February 15, 2012
We used Chiang Rai as our base to explore the Golden Triangle where the countries of Laos, Burma and Thailand meet. The town was founded in 1262 by King Mengrai who made it the capital of his Lanna Kingdom, but the capital was moved to Chiang Mai after only 34 years. We found it interesting that Thailand was never colonized, not even by the British. Instead a series of kings ruled kingdoms of varying names and territory for many centuries until democratic elections were held in 1988. Monarchy in Thailand continues, it just doesn’t rule. There were at least 5 tourist-worthy wats (temples) in Chiang Rai, but we were close to suffering from “temple overload” and so we set off exploring the countryside instead of these particular temples.
Our first stop was the home (and now museum) of Thailand’s most famous artist, Thawan Duchanee. His art was known for his use of things from the natural world – shells, animal bones, skins, and horns and the extensive use of teakwood. There was a gallery of his paintings where the colors he used were almost exclusively red, black and white. The grounds of his house were filled with gardens, temples and various buildings that house his collections and his work which included painting, sculpture and applied art such as drums and baskets.
We did make one temple exception due to its historic significance in the complex called Wat Jedeelhoung, which was largely in ruins, understandably so since it dates back to the 13th Century . The complex is set among centuries old teak and banyan trees. At one time it was a walled city on the Mekong River with Laos on the other side, but the river has since changed course. We found ourselves some sticky rice vendors on the grounds (sesame sticky rice this time) and some salted pineapple which was unexpectedly tasty. We also bought a small spirit house here to take home – about the size of a birdhouse, but very elaborately detailed like a miniature pagoda. They are used in Thai homes as a shrine to the protective spirit of a place.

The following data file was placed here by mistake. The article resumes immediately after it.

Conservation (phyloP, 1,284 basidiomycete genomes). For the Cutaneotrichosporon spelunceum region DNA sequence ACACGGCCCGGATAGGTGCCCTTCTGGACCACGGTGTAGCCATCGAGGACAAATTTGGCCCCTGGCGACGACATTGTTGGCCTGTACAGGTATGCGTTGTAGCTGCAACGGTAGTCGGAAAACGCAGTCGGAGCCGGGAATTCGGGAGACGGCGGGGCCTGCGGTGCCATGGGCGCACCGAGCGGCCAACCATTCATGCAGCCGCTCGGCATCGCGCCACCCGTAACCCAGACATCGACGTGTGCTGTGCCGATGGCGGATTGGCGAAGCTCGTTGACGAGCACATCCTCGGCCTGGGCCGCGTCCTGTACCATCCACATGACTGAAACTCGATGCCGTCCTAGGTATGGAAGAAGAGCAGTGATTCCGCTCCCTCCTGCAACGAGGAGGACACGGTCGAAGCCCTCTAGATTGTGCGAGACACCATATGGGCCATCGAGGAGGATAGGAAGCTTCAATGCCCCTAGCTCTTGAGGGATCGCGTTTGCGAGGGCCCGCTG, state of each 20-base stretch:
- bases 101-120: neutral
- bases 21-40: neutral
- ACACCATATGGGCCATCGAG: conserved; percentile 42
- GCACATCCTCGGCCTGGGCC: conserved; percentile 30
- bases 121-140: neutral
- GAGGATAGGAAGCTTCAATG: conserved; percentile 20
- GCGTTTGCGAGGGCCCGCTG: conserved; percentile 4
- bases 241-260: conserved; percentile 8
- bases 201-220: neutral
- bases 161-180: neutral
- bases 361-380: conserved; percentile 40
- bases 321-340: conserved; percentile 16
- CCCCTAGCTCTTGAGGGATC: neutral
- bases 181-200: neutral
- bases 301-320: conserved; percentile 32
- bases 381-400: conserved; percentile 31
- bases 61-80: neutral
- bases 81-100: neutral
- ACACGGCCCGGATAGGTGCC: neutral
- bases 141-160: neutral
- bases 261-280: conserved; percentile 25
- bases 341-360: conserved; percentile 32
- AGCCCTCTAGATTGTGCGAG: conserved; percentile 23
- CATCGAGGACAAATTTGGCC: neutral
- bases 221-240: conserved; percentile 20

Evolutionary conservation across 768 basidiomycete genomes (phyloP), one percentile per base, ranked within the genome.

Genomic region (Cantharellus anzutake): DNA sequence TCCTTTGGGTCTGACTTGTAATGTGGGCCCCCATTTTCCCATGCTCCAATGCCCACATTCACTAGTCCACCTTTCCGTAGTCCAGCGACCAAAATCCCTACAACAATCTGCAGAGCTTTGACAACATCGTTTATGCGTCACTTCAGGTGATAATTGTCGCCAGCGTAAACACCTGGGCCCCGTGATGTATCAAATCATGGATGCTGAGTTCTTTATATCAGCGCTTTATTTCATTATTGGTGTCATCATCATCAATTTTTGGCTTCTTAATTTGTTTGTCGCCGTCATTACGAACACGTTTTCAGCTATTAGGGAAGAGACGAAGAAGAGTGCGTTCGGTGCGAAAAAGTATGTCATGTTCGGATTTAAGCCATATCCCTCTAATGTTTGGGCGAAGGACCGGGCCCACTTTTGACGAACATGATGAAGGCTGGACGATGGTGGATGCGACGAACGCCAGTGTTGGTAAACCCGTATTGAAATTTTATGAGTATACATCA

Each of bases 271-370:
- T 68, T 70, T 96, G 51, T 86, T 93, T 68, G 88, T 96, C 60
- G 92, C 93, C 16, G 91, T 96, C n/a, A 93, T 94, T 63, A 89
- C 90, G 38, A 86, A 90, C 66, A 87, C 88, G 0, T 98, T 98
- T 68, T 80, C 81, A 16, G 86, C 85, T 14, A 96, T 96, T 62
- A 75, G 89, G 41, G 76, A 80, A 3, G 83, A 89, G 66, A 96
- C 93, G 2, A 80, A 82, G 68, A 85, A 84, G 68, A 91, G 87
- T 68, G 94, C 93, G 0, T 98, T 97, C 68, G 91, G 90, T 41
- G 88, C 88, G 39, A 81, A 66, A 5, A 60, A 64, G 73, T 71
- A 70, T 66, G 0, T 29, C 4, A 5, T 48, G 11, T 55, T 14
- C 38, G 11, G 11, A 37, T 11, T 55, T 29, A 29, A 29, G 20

The Mekong River originates in Tibet, flows though China and then to Southeast Asia, creating the border between Thailand and Laos before continuing south through Cambodia and Vietnam. There is an ongoing battle with the Chinese, who have been building dams on it and causing low water levels to the other countries. We stopped at the point where the 3 countries meet (Thailand, Myanmar or Burma and Laos) to take in the view and then we continued to a spot on the riverbank to see the largest Buddha in Thailand, built to honor the Queen of Thailand. We have seen a number of statuary images of Buddha in many different poses. Today we learned that each pose has its own significance. There are four basic postures: standing, sitting, walking and reclining. The first 3 are associated with Buddha’s life on earth and the 4th, the reclining position represents his final moments on earth when he has achieved nirvana (ultimate wisdom). The four postures are combined with hand and feet positions to create a variety of “mudras” or attitudes. One king had written up a manual of sorts identifying 40 of these, but most sculptors employed only a dozen or so.